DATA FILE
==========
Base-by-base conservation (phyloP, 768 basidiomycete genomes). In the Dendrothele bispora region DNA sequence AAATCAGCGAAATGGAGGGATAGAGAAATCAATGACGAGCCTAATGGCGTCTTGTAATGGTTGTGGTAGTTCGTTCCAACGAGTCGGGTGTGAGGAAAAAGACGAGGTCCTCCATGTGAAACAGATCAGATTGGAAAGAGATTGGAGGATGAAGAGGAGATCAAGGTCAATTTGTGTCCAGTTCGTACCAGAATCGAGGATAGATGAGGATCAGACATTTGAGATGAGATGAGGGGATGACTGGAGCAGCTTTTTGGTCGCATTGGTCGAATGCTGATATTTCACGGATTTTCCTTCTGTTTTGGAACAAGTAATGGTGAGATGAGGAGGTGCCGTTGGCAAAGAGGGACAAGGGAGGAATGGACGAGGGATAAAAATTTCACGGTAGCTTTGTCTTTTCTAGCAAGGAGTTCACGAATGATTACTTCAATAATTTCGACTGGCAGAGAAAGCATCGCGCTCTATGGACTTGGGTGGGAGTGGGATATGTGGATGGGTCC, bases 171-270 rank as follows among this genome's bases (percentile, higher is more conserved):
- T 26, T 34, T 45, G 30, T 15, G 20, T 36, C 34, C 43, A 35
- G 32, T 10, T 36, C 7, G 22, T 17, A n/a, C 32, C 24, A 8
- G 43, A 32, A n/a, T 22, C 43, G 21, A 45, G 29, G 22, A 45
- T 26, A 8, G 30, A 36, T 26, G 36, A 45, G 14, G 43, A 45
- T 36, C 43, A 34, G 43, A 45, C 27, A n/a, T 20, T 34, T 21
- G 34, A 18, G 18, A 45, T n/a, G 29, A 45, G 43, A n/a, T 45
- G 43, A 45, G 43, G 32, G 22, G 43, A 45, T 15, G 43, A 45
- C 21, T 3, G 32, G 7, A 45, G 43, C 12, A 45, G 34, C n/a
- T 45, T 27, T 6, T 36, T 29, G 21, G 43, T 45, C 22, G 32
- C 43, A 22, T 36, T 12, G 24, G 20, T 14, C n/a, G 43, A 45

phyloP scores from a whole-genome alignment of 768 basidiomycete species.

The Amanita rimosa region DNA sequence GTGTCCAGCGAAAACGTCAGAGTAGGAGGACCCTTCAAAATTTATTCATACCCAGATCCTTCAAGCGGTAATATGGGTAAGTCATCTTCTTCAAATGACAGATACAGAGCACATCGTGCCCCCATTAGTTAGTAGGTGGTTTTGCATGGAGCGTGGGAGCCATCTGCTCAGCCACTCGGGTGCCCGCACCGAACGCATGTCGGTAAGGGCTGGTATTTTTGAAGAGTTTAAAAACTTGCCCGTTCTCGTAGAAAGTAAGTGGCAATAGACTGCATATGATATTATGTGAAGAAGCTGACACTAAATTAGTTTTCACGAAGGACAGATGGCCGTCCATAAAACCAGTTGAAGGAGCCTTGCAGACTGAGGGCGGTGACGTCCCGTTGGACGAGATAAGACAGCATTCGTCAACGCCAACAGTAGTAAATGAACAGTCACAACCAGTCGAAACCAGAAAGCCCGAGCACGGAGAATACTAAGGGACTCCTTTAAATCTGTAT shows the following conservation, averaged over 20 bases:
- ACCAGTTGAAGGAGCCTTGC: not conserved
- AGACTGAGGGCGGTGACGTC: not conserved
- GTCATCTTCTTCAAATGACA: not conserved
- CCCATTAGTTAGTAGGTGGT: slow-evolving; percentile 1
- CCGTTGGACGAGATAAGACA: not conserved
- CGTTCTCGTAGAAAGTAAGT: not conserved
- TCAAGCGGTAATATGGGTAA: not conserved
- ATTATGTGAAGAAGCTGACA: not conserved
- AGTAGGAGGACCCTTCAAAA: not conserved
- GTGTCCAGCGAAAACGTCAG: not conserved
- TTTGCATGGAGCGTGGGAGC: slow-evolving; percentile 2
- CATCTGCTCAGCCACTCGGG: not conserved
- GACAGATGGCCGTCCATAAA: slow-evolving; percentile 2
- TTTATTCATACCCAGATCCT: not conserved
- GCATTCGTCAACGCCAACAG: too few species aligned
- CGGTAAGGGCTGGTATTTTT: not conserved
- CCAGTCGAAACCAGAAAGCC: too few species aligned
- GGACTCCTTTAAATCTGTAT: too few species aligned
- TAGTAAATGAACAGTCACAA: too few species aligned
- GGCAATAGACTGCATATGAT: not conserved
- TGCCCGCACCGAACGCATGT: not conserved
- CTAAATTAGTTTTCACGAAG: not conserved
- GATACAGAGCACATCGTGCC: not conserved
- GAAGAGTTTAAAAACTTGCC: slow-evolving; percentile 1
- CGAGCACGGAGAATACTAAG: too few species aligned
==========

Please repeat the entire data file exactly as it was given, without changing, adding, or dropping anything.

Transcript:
Base-by-base conservation (phyloP, 768 basidiomycete genomes). In the Dendrothele bispora region DNA sequence AAATCAGCGAAATGGAGGGATAGAGAAATCAATGACGAGCCTAATGGCGTCTTGTAATGGTTGTGGTAGTTCGTTCCAACGAGTCGGGTGTGAGGAAAAAGACGAGGTCCTCCATGTGAAACAGATCAGATTGGAAAGAGATTGGAGGATGAAGAGGAGATCAAGGTCAATTTGTGTCCAGTTCGTACCAGAATCGAGGATAGATGAGGATCAGACATTTGAGATGAGATGAGGGGATGACTGGAGCAGCTTTTTGGTCGCATTGGTCGAATGCTGATATTTCACGGATTTTCCTTCTGTTTTGGAACAAGTAATGGTGAGATGAGGAGGTGCCGTTGGCAAAGAGGGACAAGGGAGGAATGGACGAGGGATAAAAATTTCACGGTAGCTTTGTCTTTTCTAGCAAGGAGTTCACGAATGATTACTTCAATAATTTCGACTGGCAGAGAAAGCATCGCGCTCTATGGACTTGGGTGGGAGTGGGATATGTGGATGGGTCC, bases 171-270 rank as follows among this genome's bases (percentile, higher is more conserved):
- T 26, T 34, T 45, G 30, T 15, G 20, T 36, C 34, C 43, A 35
- G 32, T 10, T 36, C 7, G 22, T 17, A n/a, C 32, C 24, A 8
- G 43, A 32, A n/a, T 22, C 43, G 21, A 45, G 29, G 22, A 45
- T 26, A 8, G 30, A 36, T 26, G 36, A 45, G 14, G 43, A 45
- T 36, C 43, A 34, G 43, A 45, C 27, A n/a, T 20, T 34, T 21
- G 34, A 18, G 18, A 45, T n/a, G 29, A 45, G 43, A n/a, T 45
- G 43, A 45, G 43, G 32, G 22, G 43, A 45, T 15, G 43, A 45
- C 21, T 3, G 32, G 7, A 45, G 43, C 12, A 45, G 34, C n/a
- T 45, T 27, T 6, T 36, T 29, G 21, G 43, T 45, C 22, G 32
- C 43, A 22, T 36, T 12, G 24, G 20, T 14, C n/a, G 43, A 45

phyloP scores from a whole-genome alignment of 768 basidiomycete species.

The Amanita rimosa region DNA sequence GTGTCCAGCGAAAACGTCAGAGTAGGAGGACCCTTCAAAATTTATTCATACCCAGATCCTTCAAGCGGTAATATGGGTAAGTCATCTTCTTCAAATGACAGATACAGAGCACATCGTGCCCCCATTAGTTAGTAGGTGGTTTTGCATGGAGCGTGGGAGCCATCTGCTCAGCCACTCGGGTGCCCGCACCGAACGCATGTCGGTAAGGGCTGGTATTTTTGAAGAGTTTAAAAACTTGCCCGTTCTCGTAGAAAGTAAGTGGCAATAGACTGCATATGATATTATGTGAAGAAGCTGACACTAAATTAGTTTTCACGAAGGACAGATGGCCGTCCATAAAACCAGTTGAAGGAGCCTTGCAGACTGAGGGCGGTGACGTCCCGTTGGACGAGATAAGACAGCATTCGTCAACGCCAACAGTAGTAAATGAACAGTCACAACCAGTCGAAACCAGAAAGCCCGAGCACGGAGAATACTAAGGGACTCCTTTAAATCTGTAT shows the following conservation, averaged over 20 bases:
- ACCAGTTGAAGGAGCCTTGC: not conserved
- AGACTGAGGGCGGTGACGTC: not conserved
- GTCATCTTCTTCAAATGACA: not conserved
- CCCATTAGTTAGTAGGTGGT: slow-evolving; percentile 1
- CCGTTGGACGAGATAAGACA: not conserved
- CGTTCTCGTAGAAAGTAAGT: not conserved
- TCAAGCGGTAATATGGGTAA: not conserved
- ATTATGTGAAGAAGCTGACA: not conserved
- AGTAGGAGGACCCTTCAAAA: not conserved
- GTGTCCAGCGAAAACGTCAG: not conserved
- TTTGCATGGAGCGTGGGAGC: slow-evolving; percentile 2
- CATCTGCTCAGCCACTCGGG: not conserved
- GACAGATGGCCGTCCATAAA: slow-evolving; percentile 2
- TTTATTCATACCCAGATCCT: not conserved
- GCATTCGTCAACGCCAACAG: too few species aligned
- CGGTAAGGGCTGGTATTTTT: not conserved
- CCAGTCGAAACCAGAAAGCC: too few species aligned
- GGACTCCTTTAAATCTGTAT: too few species aligned
- TAGTAAATGAACAGTCACAA: too few species aligned
- GGCAATAGACTGCATATGAT: not conserved
- TGCCCGCACCGAACGCATGT: not conserved
- CTAAATTAGTTTTCACGAAG: not conserved
- GATACAGAGCACATCGTGCC: not conserved
- GAAGAGTTTAAAAACTTGCC: slow-evolving; percentile 1
- CGAGCACGGAGAATACTAAG: too few species aligned